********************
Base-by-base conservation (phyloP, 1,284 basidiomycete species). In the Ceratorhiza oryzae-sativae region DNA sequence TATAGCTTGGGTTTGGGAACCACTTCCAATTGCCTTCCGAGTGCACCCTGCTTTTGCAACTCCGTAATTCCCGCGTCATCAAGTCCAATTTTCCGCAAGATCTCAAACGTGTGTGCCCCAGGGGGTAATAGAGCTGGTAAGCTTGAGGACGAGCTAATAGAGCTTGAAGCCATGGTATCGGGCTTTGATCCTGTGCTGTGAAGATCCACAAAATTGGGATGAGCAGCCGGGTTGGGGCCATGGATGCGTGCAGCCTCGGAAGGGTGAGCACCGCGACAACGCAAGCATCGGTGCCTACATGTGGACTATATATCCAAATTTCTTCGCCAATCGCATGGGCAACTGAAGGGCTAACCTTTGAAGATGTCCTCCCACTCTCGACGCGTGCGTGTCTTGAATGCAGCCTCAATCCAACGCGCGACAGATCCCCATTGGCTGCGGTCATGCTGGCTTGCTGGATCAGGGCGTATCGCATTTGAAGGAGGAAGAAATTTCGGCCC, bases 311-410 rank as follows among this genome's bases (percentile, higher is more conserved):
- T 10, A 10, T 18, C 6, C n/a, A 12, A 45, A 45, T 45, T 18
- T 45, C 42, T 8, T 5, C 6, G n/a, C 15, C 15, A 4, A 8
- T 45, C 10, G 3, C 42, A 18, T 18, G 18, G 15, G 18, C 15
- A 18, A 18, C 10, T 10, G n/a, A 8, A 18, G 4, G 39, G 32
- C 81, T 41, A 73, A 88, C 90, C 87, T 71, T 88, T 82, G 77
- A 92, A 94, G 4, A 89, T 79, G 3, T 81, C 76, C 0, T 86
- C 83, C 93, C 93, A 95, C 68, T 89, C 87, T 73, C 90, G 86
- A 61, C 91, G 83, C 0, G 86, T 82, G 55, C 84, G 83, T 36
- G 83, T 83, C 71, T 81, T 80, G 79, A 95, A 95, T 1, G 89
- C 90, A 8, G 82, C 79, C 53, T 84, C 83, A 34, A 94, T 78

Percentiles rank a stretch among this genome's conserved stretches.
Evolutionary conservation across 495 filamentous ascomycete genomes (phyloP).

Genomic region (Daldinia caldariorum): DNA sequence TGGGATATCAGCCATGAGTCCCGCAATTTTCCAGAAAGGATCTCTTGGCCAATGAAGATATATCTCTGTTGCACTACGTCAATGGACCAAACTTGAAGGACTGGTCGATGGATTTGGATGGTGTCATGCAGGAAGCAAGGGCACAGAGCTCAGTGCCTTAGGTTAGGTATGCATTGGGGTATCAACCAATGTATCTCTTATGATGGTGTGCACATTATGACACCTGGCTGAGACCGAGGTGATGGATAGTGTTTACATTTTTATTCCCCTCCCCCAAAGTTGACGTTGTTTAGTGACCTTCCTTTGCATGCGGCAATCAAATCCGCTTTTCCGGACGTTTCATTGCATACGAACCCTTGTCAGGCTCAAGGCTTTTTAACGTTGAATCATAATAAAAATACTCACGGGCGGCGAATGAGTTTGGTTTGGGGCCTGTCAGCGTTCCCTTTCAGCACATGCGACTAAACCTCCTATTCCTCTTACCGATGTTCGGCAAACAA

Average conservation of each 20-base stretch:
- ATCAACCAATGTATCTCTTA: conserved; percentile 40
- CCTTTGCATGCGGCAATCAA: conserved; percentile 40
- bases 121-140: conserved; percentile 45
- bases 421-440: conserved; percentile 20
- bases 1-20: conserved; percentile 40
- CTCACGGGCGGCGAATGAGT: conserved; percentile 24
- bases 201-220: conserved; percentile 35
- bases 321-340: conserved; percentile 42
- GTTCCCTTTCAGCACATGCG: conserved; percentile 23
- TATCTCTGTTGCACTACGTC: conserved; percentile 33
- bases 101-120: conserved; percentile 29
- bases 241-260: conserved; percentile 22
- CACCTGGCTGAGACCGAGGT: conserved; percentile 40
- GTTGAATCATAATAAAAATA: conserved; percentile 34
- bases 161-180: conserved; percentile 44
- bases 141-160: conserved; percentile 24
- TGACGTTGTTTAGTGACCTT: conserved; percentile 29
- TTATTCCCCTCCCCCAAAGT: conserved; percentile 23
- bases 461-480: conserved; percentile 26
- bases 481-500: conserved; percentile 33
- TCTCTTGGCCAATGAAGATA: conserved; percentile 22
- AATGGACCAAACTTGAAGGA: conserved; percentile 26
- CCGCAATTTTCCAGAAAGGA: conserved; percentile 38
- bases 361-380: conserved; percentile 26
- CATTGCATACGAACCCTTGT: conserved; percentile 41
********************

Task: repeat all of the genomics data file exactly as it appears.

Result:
Base-by-base conservation (phyloP, 1,284 basidiomycete species). In the Ceratorhiza oryzae-sativae region DNA sequence TATAGCTTGGGTTTGGGAACCACTTCCAATTGCCTTCCGAGTGCACCCTGCTTTTGCAACTCCGTAATTCCCGCGTCATCAAGTCCAATTTTCCGCAAGATCTCAAACGTGTGTGCCCCAGGGGGTAATAGAGCTGGTAAGCTTGAGGACGAGCTAATAGAGCTTGAAGCCATGGTATCGGGCTTTGATCCTGTGCTGTGAAGATCCACAAAATTGGGATGAGCAGCCGGGTTGGGGCCATGGATGCGTGCAGCCTCGGAAGGGTGAGCACCGCGACAACGCAAGCATCGGTGCCTACATGTGGACTATATATCCAAATTTCTTCGCCAATCGCATGGGCAACTGAAGGGCTAACCTTTGAAGATGTCCTCCCACTCTCGACGCGTGCGTGTCTTGAATGCAGCCTCAATCCAACGCGCGACAGATCCCCATTGGCTGCGGTCATGCTGGCTTGCTGGATCAGGGCGTATCGCATTTGAAGGAGGAAGAAATTTCGGCCC, bases 311-410 rank as follows among this genome's bases (percentile, higher is more conserved):
- T 10, A 10, T 18, C 6, C n/a, A 12, A 45, A 45, T 45, T 18
- T 45, C 42, T 8, T 5, C 6, G n/a, C 15, C 15, A 4, A 8
- T 45, C 10, G 3, C 42, A 18, T 18, G 18, G 15, G 18, C 15
- A 18, A 18, C 10, T 10, G n/a, A 8, A 18, G 4, G 39, G 32
- C 81, T 41, A 73, A 88, C 90, C 87, T 71, T 88, T 82, G 77
- A 92, A 94, G 4, A 89, T 79, G 3, T 81, C 76, C 0, T 86
- C 83, C 93, C 93, A 95, C 68, T 89, C 87, T 73, C 90, G 86
- A 61, C 91, G 83, C 0, G 86, T 82, G 55, C 84, G 83, T 36
- G 83, T 83, C 71, T 81, T 80, G 79, A 95, A 95, T 1, G 89
- C 90, A 8, G 82, C 79, C 53, T 84, C 83, A 34, A 94, T 78

Percentiles rank a stretch among this genome's conserved stretches.
Evolutionary conservation across 495 filamentous ascomycete genomes (phyloP).

Genomic region (Daldinia caldariorum): DNA sequence TGGGATATCAGCCATGAGTCCCGCAATTTTCCAGAAAGGATCTCTTGGCCAATGAAGATATATCTCTGTTGCACTACGTCAATGGACCAAACTTGAAGGACTGGTCGATGGATTTGGATGGTGTCATGCAGGAAGCAAGGGCACAGAGCTCAGTGCCTTAGGTTAGGTATGCATTGGGGTATCAACCAATGTATCTCTTATGATGGTGTGCACATTATGACACCTGGCTGAGACCGAGGTGATGGATAGTGTTTACATTTTTATTCCCCTCCCCCAAAGTTGACGTTGTTTAGTGACCTTCCTTTGCATGCGGCAATCAAATCCGCTTTTCCGGACGTTTCATTGCATACGAACCCTTGTCAGGCTCAAGGCTTTTTAACGTTGAATCATAATAAAAATACTCACGGGCGGCGAATGAGTTTGGTTTGGGGCCTGTCAGCGTTCCCTTTCAGCACATGCGACTAAACCTCCTATTCCTCTTACCGATGTTCGGCAAACAA

Average conservation of each 20-base stretch:
- ATCAACCAATGTATCTCTTA: conserved; percentile 40
- CCTTTGCATGCGGCAATCAA: conserved; percentile 40
- bases 121-140: conserved; percentile 45
- bases 421-440: conserved; percentile 20
- bases 1-20: conserved; percentile 40
- CTCACGGGCGGCGAATGAGT: conserved; percentile 24
- bases 201-220: conserved; percentile 35
- bases 321-340: conserved; percentile 42
- GTTCCCTTTCAGCACATGCG: conserved; percentile 23
- TATCTCTGTTGCACTACGTC: conserved; percentile 33
- bases 101-120: conserved; percentile 29
- bases 241-260: conserved; percentile 22
- CACCTGGCTGAGACCGAGGT: conserved; percentile 40
- GTTGAATCATAATAAAAATA: conserved; percentile 34
- bases 161-180: conserved; percentile 44
- bases 141-160: conserved; percentile 24
- TGACGTTGTTTAGTGACCTT: conserved; percentile 29
- TTATTCCCCTCCCCCAAAGT: conserved; percentile 23
- bases 461-480: conserved; percentile 26
- bases 481-500: conserved; percentile 33
- TCTCTTGGCCAATGAAGATA: conserved; percentile 22
- AATGGACCAAACTTGAAGGA: conserved; percentile 26
- CCGCAATTTTCCAGAAAGGA: conserved; percentile 38
- bases 361-380: conserved; percentile 26
- CATTGCATACGAACCCTTGT: conserved; percentile 41